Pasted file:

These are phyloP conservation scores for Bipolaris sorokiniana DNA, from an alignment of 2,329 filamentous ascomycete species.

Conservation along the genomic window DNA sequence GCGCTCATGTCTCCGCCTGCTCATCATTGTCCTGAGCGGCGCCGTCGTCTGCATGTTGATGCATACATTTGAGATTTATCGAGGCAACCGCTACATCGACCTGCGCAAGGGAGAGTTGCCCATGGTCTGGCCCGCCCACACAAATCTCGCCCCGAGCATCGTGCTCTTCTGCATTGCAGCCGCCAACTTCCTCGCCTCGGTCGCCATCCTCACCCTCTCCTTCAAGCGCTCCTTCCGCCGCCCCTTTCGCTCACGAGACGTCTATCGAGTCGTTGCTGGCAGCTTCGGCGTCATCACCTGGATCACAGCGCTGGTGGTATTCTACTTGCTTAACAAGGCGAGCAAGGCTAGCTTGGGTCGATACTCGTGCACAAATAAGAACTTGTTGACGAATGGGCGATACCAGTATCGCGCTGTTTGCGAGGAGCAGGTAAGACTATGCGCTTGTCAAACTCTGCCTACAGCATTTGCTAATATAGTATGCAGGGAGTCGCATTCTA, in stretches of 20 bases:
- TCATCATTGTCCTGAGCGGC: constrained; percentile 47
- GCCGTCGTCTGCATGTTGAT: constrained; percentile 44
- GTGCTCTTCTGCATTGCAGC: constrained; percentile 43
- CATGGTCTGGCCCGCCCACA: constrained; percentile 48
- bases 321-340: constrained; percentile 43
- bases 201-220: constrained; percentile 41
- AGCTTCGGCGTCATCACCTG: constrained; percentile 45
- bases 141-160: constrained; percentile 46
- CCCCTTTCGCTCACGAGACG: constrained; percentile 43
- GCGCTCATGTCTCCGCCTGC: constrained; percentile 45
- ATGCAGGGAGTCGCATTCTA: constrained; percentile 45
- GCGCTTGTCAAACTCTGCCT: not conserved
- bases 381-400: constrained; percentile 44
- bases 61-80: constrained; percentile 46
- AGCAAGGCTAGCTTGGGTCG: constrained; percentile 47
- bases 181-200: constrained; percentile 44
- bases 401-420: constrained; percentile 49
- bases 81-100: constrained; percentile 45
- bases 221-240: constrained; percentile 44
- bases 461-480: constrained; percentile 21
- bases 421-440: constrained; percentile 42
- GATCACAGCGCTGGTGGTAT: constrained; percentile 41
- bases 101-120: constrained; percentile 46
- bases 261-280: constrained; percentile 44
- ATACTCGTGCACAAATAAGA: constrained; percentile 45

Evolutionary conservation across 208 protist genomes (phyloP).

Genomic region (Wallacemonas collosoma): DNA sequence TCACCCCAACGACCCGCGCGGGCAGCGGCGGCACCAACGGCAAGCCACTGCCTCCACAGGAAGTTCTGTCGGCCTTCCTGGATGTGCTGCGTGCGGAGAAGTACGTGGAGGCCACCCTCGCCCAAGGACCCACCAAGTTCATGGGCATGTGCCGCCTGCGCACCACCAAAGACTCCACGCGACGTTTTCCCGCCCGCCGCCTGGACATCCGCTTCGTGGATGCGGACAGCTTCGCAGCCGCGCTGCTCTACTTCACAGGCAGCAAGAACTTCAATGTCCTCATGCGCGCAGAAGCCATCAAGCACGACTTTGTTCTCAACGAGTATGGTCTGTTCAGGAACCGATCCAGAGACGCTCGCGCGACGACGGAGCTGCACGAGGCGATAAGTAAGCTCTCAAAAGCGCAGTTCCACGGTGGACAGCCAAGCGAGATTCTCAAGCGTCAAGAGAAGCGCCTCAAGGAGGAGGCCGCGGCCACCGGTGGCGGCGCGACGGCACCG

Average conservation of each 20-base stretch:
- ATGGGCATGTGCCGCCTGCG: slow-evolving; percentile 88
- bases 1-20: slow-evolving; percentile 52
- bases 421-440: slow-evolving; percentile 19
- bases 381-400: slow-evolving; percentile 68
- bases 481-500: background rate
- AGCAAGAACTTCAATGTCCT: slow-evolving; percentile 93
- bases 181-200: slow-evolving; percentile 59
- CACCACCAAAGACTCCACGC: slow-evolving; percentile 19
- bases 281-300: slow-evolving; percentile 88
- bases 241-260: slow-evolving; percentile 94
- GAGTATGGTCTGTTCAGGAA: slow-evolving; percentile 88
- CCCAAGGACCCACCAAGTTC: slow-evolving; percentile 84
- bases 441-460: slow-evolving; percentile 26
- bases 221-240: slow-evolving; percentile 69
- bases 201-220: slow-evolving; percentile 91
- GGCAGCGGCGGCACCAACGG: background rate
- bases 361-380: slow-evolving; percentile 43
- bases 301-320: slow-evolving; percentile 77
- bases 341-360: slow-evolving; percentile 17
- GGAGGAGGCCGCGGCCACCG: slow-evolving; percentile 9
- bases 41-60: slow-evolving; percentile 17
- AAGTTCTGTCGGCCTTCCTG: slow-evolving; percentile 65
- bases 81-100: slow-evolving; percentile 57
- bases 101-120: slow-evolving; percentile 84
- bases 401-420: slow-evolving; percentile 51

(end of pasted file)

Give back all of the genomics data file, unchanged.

These are phyloP conservation scores for Bipolaris sorokiniana DNA, from an alignment of 2,329 filamentous ascomycete species.

Conservation along the genomic window DNA sequence GCGCTCATGTCTCCGCCTGCTCATCATTGTCCTGAGCGGCGCCGTCGTCTGCATGTTGATGCATACATTTGAGATTTATCGAGGCAACCGCTACATCGACCTGCGCAAGGGAGAGTTGCCCATGGTCTGGCCCGCCCACACAAATCTCGCCCCGAGCATCGTGCTCTTCTGCATTGCAGCCGCCAACTTCCTCGCCTCGGTCGCCATCCTCACCCTCTCCTTCAAGCGCTCCTTCCGCCGCCCCTTTCGCTCACGAGACGTCTATCGAGTCGTTGCTGGCAGCTTCGGCGTCATCACCTGGATCACAGCGCTGGTGGTATTCTACTTGCTTAACAAGGCGAGCAAGGCTAGCTTGGGTCGATACTCGTGCACAAATAAGAACTTGTTGACGAATGGGCGATACCAGTATCGCGCTGTTTGCGAGGAGCAGGTAAGACTATGCGCTTGTCAAACTCTGCCTACAGCATTTGCTAATATAGTATGCAGGGAGTCGCATTCTA, in stretches of 20 bases:
- TCATCATTGTCCTGAGCGGC: constrained; percentile 47
- GCCGTCGTCTGCATGTTGAT: constrained; percentile 44
- GTGCTCTTCTGCATTGCAGC: constrained; percentile 43
- CATGGTCTGGCCCGCCCACA: constrained; percentile 48
- bases 321-340: constrained; percentile 43
- bases 201-220: constrained; percentile 41
- AGCTTCGGCGTCATCACCTG: constrained; percentile 45
- bases 141-160: constrained; percentile 46
- CCCCTTTCGCTCACGAGACG: constrained; percentile 43
- GCGCTCATGTCTCCGCCTGC: constrained; percentile 45
- ATGCAGGGAGTCGCATTCTA: constrained; percentile 45
- GCGCTTGTCAAACTCTGCCT: not conserved
- bases 381-400: constrained; percentile 44
- bases 61-80: constrained; percentile 46
- AGCAAGGCTAGCTTGGGTCG: constrained; percentile 47
- bases 181-200: constrained; percentile 44
- bases 401-420: constrained; percentile 49
- bases 81-100: constrained; percentile 45
- bases 221-240: constrained; percentile 44
- bases 461-480: constrained; percentile 21
- bases 421-440: constrained; percentile 42
- GATCACAGCGCTGGTGGTAT: constrained; percentile 41
- bases 101-120: constrained; percentile 46
- bases 261-280: constrained; percentile 44
- ATACTCGTGCACAAATAAGA: constrained; percentile 45

Evolutionary conservation across 208 protist genomes (phyloP).

Genomic region (Wallacemonas collosoma): DNA sequence TCACCCCAACGACCCGCGCGGGCAGCGGCGGCACCAACGGCAAGCCACTGCCTCCACAGGAAGTTCTGTCGGCCTTCCTGGATGTGCTGCGTGCGGAGAAGTACGTGGAGGCCACCCTCGCCCAAGGACCCACCAAGTTCATGGGCATGTGCCGCCTGCGCACCACCAAAGACTCCACGCGACGTTTTCCCGCCCGCCGCCTGGACATCCGCTTCGTGGATGCGGACAGCTTCGCAGCCGCGCTGCTCTACTTCACAGGCAGCAAGAACTTCAATGTCCTCATGCGCGCAGAAGCCATCAAGCACGACTTTGTTCTCAACGAGTATGGTCTGTTCAGGAACCGATCCAGAGACGCTCGCGCGACGACGGAGCTGCACGAGGCGATAAGTAAGCTCTCAAAAGCGCAGTTCCACGGTGGACAGCCAAGCGAGATTCTCAAGCGTCAAGAGAAGCGCCTCAAGGAGGAGGCCGCGGCCACCGGTGGCGGCGCGACGGCACCG

Average conservation of each 20-base stretch:
- ATGGGCATGTGCCGCCTGCG: slow-evolving; percentile 88
- bases 1-20: slow-evolving; percentile 52
- bases 421-440: slow-evolving; percentile 19
- bases 381-400: slow-evolving; percentile 68
- bases 481-500: background rate
- AGCAAGAACTTCAATGTCCT: slow-evolving; percentile 93
- bases 181-200: slow-evolving; percentile 59
- CACCACCAAAGACTCCACGC: slow-evolving; percentile 19
- bases 281-300: slow-evolving; percentile 88
- bases 241-260: slow-evolving; percentile 94
- GAGTATGGTCTGTTCAGGAA: slow-evolving; percentile 88
- CCCAAGGACCCACCAAGTTC: slow-evolving; percentile 84
- bases 441-460: slow-evolving; percentile 26
- bases 221-240: slow-evolving; percentile 69
- bases 201-220: slow-evolving; percentile 91
- GGCAGCGGCGGCACCAACGG: background rate
- bases 361-380: slow-evolving; percentile 43
- bases 301-320: slow-evolving; percentile 77
- bases 341-360: slow-evolving; percentile 17
- GGAGGAGGCCGCGGCCACCG: slow-evolving; percentile 9
- bases 41-60: slow-evolving; percentile 17
- AAGTTCTGTCGGCCTTCCTG: slow-evolving; percentile 65
- bases 81-100: slow-evolving; percentile 57
- bases 101-120: slow-evolving; percentile 84
- bases 401-420: slow-evolving; percentile 51